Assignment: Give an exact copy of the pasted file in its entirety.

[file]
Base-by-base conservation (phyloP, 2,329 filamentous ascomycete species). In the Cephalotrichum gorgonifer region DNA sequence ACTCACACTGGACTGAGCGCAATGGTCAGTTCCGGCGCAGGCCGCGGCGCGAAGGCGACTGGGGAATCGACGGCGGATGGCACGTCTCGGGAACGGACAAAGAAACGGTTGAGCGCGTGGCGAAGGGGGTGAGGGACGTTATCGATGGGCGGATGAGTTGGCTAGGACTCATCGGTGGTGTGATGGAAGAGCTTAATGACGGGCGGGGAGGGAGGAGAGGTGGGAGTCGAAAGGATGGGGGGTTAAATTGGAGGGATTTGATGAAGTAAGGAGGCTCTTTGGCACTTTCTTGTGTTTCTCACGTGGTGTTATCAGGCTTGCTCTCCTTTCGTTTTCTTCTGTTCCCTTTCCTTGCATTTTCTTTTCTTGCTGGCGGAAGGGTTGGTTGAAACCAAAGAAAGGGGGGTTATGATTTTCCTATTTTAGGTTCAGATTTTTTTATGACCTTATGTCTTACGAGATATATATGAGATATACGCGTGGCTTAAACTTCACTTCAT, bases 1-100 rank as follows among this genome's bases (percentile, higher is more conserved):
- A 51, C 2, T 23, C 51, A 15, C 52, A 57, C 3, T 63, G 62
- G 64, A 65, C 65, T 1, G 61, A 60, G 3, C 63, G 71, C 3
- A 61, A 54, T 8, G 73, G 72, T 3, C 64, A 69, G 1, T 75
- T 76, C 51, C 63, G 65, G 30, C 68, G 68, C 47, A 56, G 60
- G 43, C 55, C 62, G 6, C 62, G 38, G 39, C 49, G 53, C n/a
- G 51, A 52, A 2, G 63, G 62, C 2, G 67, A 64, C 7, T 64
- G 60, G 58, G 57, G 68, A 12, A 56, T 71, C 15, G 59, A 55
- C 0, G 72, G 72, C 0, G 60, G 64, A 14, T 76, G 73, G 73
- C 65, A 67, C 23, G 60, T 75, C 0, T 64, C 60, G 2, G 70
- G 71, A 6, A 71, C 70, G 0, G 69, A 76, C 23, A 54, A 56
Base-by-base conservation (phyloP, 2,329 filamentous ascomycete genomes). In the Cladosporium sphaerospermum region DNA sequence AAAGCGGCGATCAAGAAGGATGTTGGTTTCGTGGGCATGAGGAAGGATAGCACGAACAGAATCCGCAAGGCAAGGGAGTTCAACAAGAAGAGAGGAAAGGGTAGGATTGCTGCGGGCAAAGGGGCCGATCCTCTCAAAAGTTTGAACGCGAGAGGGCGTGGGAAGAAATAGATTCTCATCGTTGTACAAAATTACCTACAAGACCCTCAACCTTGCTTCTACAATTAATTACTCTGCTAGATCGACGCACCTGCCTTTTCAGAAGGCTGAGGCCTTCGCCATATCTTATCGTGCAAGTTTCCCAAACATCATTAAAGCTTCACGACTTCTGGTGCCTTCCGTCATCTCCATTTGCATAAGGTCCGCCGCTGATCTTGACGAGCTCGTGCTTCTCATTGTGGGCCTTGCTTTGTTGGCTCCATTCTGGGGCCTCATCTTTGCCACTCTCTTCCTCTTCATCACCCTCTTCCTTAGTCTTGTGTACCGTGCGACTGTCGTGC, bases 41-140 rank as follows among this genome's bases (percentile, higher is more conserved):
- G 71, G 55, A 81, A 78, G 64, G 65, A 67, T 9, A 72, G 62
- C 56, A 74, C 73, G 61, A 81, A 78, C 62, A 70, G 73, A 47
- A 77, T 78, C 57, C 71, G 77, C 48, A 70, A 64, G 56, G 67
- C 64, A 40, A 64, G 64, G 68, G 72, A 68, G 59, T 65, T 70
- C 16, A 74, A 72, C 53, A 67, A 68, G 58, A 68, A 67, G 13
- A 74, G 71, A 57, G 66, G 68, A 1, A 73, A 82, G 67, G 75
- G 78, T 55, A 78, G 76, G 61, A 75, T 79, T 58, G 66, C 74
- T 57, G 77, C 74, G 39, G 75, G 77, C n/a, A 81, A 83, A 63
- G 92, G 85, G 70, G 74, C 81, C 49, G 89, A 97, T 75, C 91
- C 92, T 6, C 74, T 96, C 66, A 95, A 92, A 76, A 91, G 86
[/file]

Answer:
Base-by-base conservation (phyloP, 2,329 filamentous ascomycete species). In the Cephalotrichum gorgonifer region DNA sequence ACTCACACTGGACTGAGCGCAATGGTCAGTTCCGGCGCAGGCCGCGGCGCGAAGGCGACTGGGGAATCGACGGCGGATGGCACGTCTCGGGAACGGACAAAGAAACGGTTGAGCGCGTGGCGAAGGGGGTGAGGGACGTTATCGATGGGCGGATGAGTTGGCTAGGACTCATCGGTGGTGTGATGGAAGAGCTTAATGACGGGCGGGGAGGGAGGAGAGGTGGGAGTCGAAAGGATGGGGGGTTAAATTGGAGGGATTTGATGAAGTAAGGAGGCTCTTTGGCACTTTCTTGTGTTTCTCACGTGGTGTTATCAGGCTTGCTCTCCTTTCGTTTTCTTCTGTTCCCTTTCCTTGCATTTTCTTTTCTTGCTGGCGGAAGGGTTGGTTGAAACCAAAGAAAGGGGGGTTATGATTTTCCTATTTTAGGTTCAGATTTTTTTATGACCTTATGTCTTACGAGATATATATGAGATATACGCGTGGCTTAAACTTCACTTCAT, bases 1-100 rank as follows among this genome's bases (percentile, higher is more conserved):
- A 51, C 2, T 23, C 51, A 15, C 52, A 57, C 3, T 63, G 62
- G 64, A 65, C 65, T 1, G 61, A 60, G 3, C 63, G 71, C 3
- A 61, A 54, T 8, G 73, G 72, T 3, C 64, A 69, G 1, T 75
- T 76, C 51, C 63, G 65, G 30, C 68, G 68, C 47, A 56, G 60
- G 43, C 55, C 62, G 6, C 62, G 38, G 39, C 49, G 53, C n/a
- G 51, A 52, A 2, G 63, G 62, C 2, G 67, A 64, C 7, T 64
- G 60, G 58, G 57, G 68, A 12, A 56, T 71, C 15, G 59, A 55
- C 0, G 72, G 72, C 0, G 60, G 64, A 14, T 76, G 73, G 73
- C 65, A 67, C 23, G 60, T 75, C 0, T 64, C 60, G 2, G 70
- G 71, A 6, A 71, C 70, G 0, G 69, A 76, C 23, A 54, A 56
Base-by-base conservation (phyloP, 2,329 filamentous ascomycete genomes). In the Cladosporium sphaerospermum region DNA sequence AAAGCGGCGATCAAGAAGGATGTTGGTTTCGTGGGCATGAGGAAGGATAGCACGAACAGAATCCGCAAGGCAAGGGAGTTCAACAAGAAGAGAGGAAAGGGTAGGATTGCTGCGGGCAAAGGGGCCGATCCTCTCAAAAGTTTGAACGCGAGAGGGCGTGGGAAGAAATAGATTCTCATCGTTGTACAAAATTACCTACAAGACCCTCAACCTTGCTTCTACAATTAATTACTCTGCTAGATCGACGCACCTGCCTTTTCAGAAGGCTGAGGCCTTCGCCATATCTTATCGTGCAAGTTTCCCAAACATCATTAAAGCTTCACGACTTCTGGTGCCTTCCGTCATCTCCATTTGCATAAGGTCCGCCGCTGATCTTGACGAGCTCGTGCTTCTCATTGTGGGCCTTGCTTTGTTGGCTCCATTCTGGGGCCTCATCTTTGCCACTCTCTTCCTCTTCATCACCCTCTTCCTTAGTCTTGTGTACCGTGCGACTGTCGTGC, bases 41-140 rank as follows among this genome's bases (percentile, higher is more conserved):
- G 71, G 55, A 81, A 78, G 64, G 65, A 67, T 9, A 72, G 62
- C 56, A 74, C 73, G 61, A 81, A 78, C 62, A 70, G 73, A 47
- A 77, T 78, C 57, C 71, G 77, C 48, A 70, A 64, G 56, G 67
- C 64, A 40, A 64, G 64, G 68, G 72, A 68, G 59, T 65, T 70
- C 16, A 74, A 72, C 53, A 67, A 68, G 58, A 68, A 67, G 13
- A 74, G 71, A 57, G 66, G 68, A 1, A 73, A 82, G 67, G 75
- G 78, T 55, A 78, G 76, G 61, A 75, T 79, T 58, G 66, C 74
- T 57, G 77, C 74, G 39, G 75, G 77, C n/a, A 81, A 83, A 63
- G 92, G 85, G 70, G 74, C 81, C 49, G 89, A 97, T 75, C 91
- C 92, T 6, C 74, T 96, C 66, A 95, A 92, A 76, A 91, G 86